Torah.org Home Subscribe Services Support Us
 
Print Version

Email this article to a friend

Parshas Ki Savo

Recognizing His Gifts

By Rabbi Elly Broch

"It will be when you enter the land that G-d your Lord gives you as an inheritance...that you shall take of the first of every fruit of the ground...and you shall put it in a basket...and the Kohen (priest) shall take the basket from your hand, and lay it before the altar of G-d your Lord." (Devarim/Deuteronomy 26:1-4)

After the landowner gave the basket of fruits to the priest, he thanked G-d for the miraculous history of the Jewish people, culminating with inheriting the fertile, fruit bearing Land of Israel. Although this gift appears to be a noble and humble act, it is quite striking to note the Medrash in Beraishis Raba (1:6): "In the merit of fulfilling the commandment of bringing the first fruits the world was created." What aspect of this commandment is so profound that the creation of the world was contingent on its fulfillment?

The Talmud (Brachos 4b) teaches that the Sages assured a share in the World to Come to anyone who recites Psalm 145 properly three times a day (it was included thrice daily in the liturgy as "Ashrei"). This psalm was given a special status because no other psalm possesses both of its virtues: the initials of the psalm's respective verses follow the order of the Hebrew alphabet and it contains inspiring testimony to G-d's daily mercy: "You open your hand and satisfy the will of every living thing." (v.16) In contrast, the Talmud also teaches that one who recites daily the group of psalms which combine to form the Hallel service is a blasphemer. The psalms of Hallel deal with praises for miracles and Divine protection our people enjoyed, such as the Exodus from Egypt. We recite this service on festivals and days that commemorate escape from calamity. Why is the daily recital of Ashrei encouraged whereas the daily recital of Hallel discouraged?

Rabbeinu Yona explains that while it is meritorious to recall past miracles and demonstrate appreciation for them, one should not however focus on past open miracles at the expense of appreciating the subtle miracles we enjoy daily. We are instructed to recite Psalm 145 daily because it reminds us that we have to gain awareness of G-d's mercy not only through the miracles and testimonies enumerated in the Torah but also through investigation of the natural, mundane and seemingly automatic workings of nature. Due to habituation it is all too easy to take nature for granted. However, closer consideration of the plan and purpose evident in fruit production - such as the fruit's waterproof protective wrapper (the skin), the change of color indicating that it has become ripe to eat and the seeds inside to perpetuate the species - can prevent this misconception and remind us of our Creator's constant benevolence.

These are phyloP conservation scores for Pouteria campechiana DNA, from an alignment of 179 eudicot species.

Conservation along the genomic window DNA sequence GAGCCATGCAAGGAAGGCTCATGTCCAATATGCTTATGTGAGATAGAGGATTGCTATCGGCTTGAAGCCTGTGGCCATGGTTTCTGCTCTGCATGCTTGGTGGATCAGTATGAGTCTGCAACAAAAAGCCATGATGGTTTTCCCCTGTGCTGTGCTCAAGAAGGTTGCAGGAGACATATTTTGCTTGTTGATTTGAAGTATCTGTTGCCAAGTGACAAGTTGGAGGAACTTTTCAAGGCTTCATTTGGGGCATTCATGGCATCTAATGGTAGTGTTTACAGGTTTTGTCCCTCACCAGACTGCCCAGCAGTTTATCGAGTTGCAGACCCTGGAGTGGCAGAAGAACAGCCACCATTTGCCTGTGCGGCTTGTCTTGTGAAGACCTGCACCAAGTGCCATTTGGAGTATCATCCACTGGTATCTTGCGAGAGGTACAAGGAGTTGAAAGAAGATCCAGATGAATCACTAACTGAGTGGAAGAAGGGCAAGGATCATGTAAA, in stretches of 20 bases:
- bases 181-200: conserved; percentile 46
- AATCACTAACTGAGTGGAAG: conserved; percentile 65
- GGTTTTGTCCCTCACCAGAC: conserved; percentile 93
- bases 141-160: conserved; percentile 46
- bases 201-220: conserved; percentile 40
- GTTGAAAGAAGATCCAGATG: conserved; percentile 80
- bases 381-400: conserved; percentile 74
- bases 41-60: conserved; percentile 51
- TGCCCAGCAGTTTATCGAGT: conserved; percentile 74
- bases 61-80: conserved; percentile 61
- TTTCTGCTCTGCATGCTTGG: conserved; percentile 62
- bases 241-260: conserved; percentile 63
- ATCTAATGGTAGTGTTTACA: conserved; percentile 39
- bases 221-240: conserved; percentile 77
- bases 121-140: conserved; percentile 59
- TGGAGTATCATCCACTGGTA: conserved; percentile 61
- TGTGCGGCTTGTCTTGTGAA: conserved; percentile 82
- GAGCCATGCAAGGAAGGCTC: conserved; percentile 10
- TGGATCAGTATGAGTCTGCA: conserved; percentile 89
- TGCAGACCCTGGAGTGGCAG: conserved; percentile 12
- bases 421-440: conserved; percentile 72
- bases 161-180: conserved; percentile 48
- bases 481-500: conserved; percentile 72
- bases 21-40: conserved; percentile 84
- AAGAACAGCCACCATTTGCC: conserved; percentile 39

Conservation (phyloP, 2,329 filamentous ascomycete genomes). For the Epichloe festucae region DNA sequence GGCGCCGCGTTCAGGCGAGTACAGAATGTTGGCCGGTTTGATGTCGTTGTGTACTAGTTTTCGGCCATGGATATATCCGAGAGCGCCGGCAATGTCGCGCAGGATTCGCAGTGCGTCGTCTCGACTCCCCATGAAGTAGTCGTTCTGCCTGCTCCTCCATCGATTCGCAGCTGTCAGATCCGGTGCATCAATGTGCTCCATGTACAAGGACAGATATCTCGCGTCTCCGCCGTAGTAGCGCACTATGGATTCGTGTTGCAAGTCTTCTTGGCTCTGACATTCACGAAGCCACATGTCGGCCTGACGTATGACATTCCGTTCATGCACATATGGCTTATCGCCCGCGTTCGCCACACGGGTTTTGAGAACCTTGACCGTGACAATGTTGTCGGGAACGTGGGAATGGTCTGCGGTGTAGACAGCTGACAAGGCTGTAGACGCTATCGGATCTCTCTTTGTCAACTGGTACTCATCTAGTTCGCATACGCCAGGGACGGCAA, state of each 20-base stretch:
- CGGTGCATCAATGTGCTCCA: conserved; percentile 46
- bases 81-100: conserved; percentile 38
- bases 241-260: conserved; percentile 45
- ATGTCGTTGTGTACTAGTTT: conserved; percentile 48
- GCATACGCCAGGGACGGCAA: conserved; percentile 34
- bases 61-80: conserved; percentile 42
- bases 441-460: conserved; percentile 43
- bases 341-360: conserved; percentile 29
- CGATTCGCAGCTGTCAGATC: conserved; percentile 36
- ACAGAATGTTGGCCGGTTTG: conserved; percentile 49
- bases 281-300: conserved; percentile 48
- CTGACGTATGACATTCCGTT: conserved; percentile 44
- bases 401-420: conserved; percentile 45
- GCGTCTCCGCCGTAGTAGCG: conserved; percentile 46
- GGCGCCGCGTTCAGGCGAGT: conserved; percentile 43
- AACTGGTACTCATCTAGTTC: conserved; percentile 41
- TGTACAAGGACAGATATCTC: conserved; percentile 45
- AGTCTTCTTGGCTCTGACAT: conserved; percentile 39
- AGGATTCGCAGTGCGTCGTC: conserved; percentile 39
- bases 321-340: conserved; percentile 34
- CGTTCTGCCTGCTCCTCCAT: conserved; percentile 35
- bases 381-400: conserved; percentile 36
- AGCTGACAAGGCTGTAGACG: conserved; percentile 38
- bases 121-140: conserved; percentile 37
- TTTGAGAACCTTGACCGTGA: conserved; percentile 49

One of the primary purposes of creation is our recognition that the world has a Creator who constantly showers us with gifts, whether it is our delicious food, our precious health or our dear family. The commandment to bring the first fruits to G-d's Sanctuary awakens and reminds us that life and the world around us are Divine gifts not to be taken for granted.

Have a Good Shabbos!


Text Copyright © 2004 by Rabbi Elly Broch and Torah.org.

Kol HaKollel is a publication of The Milwaukee Kollel Center for Jewish Studies 5007 West Keefe Avenue Milwaukee, Wisconsin 414-447-7999


 






ARTICLES ON DEVARIM AND THE THREE WEEKS:

View Complete List

It's Not What You Want - But How You Ask
Rabbi Eliyahu Hoffmann - 5759

What Causes One to be Appreciative?
Rabbi Yosef Kalatsky - 5763

Body Language
Rabbi Yochanan Zweig - 5770

Frumster - Orthodox Jewish Dating

A Good Eye
Rabbi Berel Wein - 5763

Of Prophets and Teachers
Rabbi Aron Tendler - 5761

A Judgement Call
Rabbi Yehudah Prero - 5758

Looking for a Chavrusah?

Words, Words, and More Words
Rabbi Aron Tendler - 5765

The Bobover Rebbe Zt"l
Rabbi Eliyahu Hoffmann - 5760

Visions, Visionaries, and Holy Words
Rabbi Pinchas Winston - 5760

ArtScroll

Don't Flaunt It
Rabbi Yissocher Frand - 5771

Golden Opportunities
Rabbi Naftali Reich - 5773

Murphy's Day
Rabbi Pinchas Winston - 5761

> Don't Flaunt It
Rabbi Yissocher Frand - 5764

Wise Rebuke
Rabbi Eliyahu Hoffmann - 5758

Payment in Full
Rabbi Naftali Reich - 5766

Shabbos Chazon
Rabbi Pinchas Winston - 5762



Project Genesis

Torah.org Home


Torah Portion

Jewish Law

Ethics

Texts

Learn the Basics

Seasons

Features

TORAHAUDIO

Ask The Rabbi

Knowledge Base




Help

About Us

Contact Us



Free Book on Geulah!




Torah.org Home
Torah.org HomeCapalon.com Copyright Information